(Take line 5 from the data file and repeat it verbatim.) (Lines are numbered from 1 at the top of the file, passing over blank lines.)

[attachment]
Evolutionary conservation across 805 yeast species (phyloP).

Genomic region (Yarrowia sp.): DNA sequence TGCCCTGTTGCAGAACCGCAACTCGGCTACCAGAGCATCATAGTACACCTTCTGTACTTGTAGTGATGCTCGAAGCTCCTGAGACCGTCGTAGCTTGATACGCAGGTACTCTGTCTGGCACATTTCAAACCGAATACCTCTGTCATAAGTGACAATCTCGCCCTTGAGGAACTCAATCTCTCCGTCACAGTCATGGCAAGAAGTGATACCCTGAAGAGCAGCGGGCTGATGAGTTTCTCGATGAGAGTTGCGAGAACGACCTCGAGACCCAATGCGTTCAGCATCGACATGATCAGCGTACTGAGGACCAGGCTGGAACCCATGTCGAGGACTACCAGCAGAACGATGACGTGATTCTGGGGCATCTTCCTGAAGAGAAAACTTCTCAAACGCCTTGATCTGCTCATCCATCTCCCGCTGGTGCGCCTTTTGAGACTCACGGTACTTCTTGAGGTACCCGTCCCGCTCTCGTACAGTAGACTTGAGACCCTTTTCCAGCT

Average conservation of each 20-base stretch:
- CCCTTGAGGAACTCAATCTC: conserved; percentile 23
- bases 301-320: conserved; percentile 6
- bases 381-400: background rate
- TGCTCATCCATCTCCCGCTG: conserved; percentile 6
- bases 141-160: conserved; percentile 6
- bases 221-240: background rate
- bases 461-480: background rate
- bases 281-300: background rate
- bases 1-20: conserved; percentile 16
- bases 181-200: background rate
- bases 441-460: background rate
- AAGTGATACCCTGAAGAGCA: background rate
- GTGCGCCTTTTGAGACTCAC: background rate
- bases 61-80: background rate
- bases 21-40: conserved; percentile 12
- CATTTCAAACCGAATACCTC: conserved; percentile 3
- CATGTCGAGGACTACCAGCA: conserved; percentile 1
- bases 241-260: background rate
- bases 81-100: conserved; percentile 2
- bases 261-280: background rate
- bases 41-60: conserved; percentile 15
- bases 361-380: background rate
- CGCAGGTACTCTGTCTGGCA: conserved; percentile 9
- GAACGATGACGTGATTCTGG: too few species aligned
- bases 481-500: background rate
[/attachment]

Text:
- bases 301-320: conserved; percentile 6